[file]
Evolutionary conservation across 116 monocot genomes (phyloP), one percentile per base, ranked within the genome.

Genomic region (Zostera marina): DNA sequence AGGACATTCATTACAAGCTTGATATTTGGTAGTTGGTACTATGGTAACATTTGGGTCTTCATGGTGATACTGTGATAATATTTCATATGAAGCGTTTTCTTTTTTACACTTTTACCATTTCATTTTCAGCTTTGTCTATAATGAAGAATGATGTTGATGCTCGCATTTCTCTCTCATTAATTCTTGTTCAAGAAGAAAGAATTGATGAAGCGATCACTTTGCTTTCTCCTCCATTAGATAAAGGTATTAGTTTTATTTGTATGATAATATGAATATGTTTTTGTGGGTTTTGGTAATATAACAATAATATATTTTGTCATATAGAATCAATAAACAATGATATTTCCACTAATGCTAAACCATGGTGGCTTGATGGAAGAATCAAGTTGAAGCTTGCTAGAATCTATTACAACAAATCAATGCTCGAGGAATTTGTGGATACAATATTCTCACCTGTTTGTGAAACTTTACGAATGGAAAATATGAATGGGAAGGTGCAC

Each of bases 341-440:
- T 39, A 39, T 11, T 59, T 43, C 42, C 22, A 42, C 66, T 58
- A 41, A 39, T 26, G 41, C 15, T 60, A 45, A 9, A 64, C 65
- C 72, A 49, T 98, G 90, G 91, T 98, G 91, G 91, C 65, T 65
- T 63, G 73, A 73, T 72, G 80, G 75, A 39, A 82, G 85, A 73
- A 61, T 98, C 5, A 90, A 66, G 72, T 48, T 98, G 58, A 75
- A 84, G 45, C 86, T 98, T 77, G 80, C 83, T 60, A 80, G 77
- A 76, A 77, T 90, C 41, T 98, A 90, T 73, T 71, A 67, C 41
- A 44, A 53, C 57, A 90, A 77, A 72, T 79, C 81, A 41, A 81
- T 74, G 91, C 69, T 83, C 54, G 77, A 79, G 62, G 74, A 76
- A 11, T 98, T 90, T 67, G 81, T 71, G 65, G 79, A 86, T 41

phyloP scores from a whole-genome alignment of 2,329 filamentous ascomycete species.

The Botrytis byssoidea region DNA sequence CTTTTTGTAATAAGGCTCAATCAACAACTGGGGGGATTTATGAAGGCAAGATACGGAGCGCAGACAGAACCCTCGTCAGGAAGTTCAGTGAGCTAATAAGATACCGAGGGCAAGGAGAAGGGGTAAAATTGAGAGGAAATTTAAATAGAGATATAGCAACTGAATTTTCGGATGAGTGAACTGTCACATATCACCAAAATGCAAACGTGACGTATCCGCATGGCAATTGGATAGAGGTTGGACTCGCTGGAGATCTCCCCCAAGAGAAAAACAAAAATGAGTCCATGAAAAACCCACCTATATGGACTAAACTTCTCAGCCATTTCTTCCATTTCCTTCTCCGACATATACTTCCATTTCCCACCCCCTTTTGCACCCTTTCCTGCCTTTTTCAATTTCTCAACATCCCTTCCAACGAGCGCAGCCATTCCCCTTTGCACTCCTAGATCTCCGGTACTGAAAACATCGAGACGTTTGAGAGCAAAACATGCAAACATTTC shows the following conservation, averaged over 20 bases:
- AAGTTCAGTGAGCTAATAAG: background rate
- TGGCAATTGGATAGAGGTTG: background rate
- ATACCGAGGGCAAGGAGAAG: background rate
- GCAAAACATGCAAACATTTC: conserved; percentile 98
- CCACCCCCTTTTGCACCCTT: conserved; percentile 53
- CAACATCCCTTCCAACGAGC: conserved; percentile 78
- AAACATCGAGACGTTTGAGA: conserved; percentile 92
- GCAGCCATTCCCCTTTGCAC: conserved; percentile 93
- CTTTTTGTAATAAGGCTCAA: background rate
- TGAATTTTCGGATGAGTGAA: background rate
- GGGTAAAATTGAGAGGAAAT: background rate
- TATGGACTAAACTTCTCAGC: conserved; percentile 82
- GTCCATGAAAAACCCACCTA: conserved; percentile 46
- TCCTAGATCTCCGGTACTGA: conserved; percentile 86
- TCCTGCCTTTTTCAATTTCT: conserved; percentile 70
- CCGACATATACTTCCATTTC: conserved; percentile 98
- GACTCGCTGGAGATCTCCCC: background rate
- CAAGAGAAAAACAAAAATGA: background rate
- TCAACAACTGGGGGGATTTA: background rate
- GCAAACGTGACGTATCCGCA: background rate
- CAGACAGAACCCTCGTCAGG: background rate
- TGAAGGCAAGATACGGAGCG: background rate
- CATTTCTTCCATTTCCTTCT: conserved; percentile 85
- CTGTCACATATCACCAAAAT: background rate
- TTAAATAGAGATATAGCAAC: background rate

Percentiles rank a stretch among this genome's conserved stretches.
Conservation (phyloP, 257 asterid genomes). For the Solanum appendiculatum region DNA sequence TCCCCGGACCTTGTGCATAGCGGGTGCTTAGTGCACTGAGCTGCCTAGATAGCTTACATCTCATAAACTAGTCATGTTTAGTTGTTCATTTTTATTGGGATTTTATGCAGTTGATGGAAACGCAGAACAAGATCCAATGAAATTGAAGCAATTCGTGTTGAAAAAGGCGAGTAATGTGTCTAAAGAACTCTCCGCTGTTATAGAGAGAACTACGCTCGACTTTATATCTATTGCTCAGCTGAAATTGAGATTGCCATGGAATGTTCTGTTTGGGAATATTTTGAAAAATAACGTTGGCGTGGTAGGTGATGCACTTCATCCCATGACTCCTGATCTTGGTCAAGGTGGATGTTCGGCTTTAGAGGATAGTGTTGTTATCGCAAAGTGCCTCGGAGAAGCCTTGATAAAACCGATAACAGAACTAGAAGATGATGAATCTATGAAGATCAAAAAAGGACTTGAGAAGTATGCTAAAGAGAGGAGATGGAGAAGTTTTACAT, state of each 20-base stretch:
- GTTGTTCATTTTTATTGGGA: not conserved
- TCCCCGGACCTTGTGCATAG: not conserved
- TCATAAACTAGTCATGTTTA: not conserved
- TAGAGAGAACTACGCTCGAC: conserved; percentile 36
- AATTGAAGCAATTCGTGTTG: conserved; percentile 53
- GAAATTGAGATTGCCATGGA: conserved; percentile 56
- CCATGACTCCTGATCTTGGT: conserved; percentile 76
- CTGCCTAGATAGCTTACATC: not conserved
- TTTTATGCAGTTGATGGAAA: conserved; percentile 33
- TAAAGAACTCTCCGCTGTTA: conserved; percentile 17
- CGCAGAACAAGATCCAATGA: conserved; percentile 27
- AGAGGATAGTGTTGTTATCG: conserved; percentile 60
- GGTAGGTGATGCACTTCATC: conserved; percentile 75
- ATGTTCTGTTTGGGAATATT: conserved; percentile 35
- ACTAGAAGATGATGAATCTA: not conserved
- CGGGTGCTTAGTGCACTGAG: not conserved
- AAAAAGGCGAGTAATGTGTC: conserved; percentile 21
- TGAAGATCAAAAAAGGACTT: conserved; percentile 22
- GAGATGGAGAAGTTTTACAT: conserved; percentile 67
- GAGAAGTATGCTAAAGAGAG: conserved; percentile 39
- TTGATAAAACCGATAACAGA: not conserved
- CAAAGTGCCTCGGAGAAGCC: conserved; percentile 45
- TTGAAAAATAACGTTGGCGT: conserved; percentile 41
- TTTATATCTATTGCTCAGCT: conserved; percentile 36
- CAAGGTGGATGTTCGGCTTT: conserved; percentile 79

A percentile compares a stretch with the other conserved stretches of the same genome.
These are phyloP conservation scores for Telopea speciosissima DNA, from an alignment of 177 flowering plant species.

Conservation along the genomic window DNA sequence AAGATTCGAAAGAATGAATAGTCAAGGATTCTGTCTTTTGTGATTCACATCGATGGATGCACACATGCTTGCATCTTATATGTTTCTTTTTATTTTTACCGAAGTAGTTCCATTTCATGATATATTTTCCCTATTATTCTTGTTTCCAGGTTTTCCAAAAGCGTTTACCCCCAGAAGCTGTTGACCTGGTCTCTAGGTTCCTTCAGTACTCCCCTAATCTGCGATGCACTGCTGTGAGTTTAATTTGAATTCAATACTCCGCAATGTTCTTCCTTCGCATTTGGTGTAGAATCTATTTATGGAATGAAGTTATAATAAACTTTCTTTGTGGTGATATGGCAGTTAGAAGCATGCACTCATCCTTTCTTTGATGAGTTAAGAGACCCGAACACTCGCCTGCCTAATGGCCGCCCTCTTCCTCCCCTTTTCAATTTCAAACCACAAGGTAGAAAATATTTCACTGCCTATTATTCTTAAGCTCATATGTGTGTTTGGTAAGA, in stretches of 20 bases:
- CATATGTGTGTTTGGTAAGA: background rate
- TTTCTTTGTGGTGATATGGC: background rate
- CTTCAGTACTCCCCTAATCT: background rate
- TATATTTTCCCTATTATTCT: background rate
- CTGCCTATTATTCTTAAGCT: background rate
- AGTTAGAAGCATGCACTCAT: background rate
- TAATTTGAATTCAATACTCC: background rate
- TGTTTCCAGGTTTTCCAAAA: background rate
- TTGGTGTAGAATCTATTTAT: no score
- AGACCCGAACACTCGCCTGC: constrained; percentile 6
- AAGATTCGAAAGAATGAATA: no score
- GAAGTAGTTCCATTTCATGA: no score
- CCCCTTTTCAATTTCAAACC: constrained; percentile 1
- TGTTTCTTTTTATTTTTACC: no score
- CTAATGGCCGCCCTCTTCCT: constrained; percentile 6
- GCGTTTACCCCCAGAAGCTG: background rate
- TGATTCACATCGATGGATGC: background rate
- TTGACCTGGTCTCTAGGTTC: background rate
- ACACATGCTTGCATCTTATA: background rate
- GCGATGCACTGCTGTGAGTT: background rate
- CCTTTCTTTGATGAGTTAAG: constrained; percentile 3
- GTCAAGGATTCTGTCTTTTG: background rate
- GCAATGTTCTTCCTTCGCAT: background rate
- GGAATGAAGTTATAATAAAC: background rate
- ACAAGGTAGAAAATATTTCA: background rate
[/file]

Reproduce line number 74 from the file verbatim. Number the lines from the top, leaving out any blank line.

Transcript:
- TATATTTTCCCTATTATTCT: background rate